What better way to open this year’s Cambridge Film Festival than with an exploration of one of its most famous residents? HAWKING is an intimate look at the life of the renowned physicist. Switching between his current hectic schedule of lectures and media appearances, and pottering through a history of his life to date, the film gives a polished overview of its remarkable subject and his defining achievements.
If you don’t know much about Hawking, his scientific work or his debilitating condition (beyond those well known cameos in Star Trek or The Simpsons), then Stephen Finnigan’s documentary is a neat way to cover the basics. So much is touched upon all too briefly that there is easily room for a much longer, more detailed examination of what really makes The World’s Greatest Scientist tick. This is the glossy, coffee table version of his life, approved and narrated by the man himself. As such, it was never going to dwell on the more uncomfortable parts of his past; his second marriage to one of his nurses is very quickly brushed over, while his scientific work is disappointingly boiled down to a few brief mentions of his groundbreaking theories on black holes and the Big Bang.
…a gifted but lazy student with a wicked sense of humour.
The book that launched him into the public arena, A Brief History of Time, is happily given more… well, time. The film sheds light on the apparently extensive rewrite process the book underwent, along with the life-threatening illness its author contracted during its early stages. The book’s staggering success, and the enormous pressure that fame subsequently visited on Hawking and his family, is also movingly related by his first wife Jane, who was forced to watch their lives change beyond recognition.
Yet the most captivating parts of the film are the stories of his youth as a boy and Oxford undergraduate, offering a ready portrayal of Hawking as a gifted but lazy student with a wicked sense of humour. It’s the closest the documentary comes to getting under his skin, giving a glimpse of might have been had the motor neurone disease not stolen away control of his body. The painful development of the condition, and how he has been forced to live with the spectre of death hanging over him for fifty years, inevitably crops up; as does the arrival of his now instantly recognisable voice software.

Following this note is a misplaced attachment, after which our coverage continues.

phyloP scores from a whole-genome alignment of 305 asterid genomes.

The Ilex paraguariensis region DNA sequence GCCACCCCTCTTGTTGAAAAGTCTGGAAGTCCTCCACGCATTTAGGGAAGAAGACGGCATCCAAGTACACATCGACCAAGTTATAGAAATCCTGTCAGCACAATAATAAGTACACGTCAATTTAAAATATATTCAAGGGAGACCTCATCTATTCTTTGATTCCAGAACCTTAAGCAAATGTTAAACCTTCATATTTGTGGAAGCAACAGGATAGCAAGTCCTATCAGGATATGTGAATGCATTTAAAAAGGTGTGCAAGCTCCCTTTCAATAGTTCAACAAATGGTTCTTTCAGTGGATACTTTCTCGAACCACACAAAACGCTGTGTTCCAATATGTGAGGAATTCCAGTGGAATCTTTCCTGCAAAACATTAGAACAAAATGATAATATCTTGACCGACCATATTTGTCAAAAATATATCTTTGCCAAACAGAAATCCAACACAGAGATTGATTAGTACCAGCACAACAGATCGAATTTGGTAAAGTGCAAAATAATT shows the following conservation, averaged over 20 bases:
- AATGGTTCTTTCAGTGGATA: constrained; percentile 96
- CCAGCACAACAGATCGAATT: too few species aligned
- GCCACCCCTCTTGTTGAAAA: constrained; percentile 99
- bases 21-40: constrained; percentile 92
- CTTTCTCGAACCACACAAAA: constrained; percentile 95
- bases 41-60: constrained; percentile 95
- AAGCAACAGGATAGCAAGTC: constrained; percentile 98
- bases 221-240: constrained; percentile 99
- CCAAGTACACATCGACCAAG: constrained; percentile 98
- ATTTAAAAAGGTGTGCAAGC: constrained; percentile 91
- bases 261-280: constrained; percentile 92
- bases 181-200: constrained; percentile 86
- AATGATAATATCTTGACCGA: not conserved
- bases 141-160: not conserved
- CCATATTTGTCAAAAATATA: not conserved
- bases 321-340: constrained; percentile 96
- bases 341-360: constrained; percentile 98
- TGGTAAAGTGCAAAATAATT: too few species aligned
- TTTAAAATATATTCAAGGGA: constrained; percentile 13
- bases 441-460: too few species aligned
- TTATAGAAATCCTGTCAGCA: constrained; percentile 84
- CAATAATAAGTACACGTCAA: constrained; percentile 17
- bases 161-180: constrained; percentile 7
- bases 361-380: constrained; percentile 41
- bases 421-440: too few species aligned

At the gala screening last night, Stephen Hawking was present along with several of the people interviewed in the film, including his sister Mary and colleagues from his time spent in California. In the post-film Q&A, they all happily related their own experiences of living and working with Hawking, and how they viewed his impact on the world at large. These interviews were interspersed with pre-recorded messages from well-wishing friends and fans around the world, including Morgan Freeman, Sir Richard Branson and (inevitably) the cast of the sitcom The Big Bang Theory. Both the film and the event were a well earned celebratory lap of honour, and there is surely no-one in the universe who would begrudge him that.
HAWKING screens again on the 21st at Cineworld at 16.00.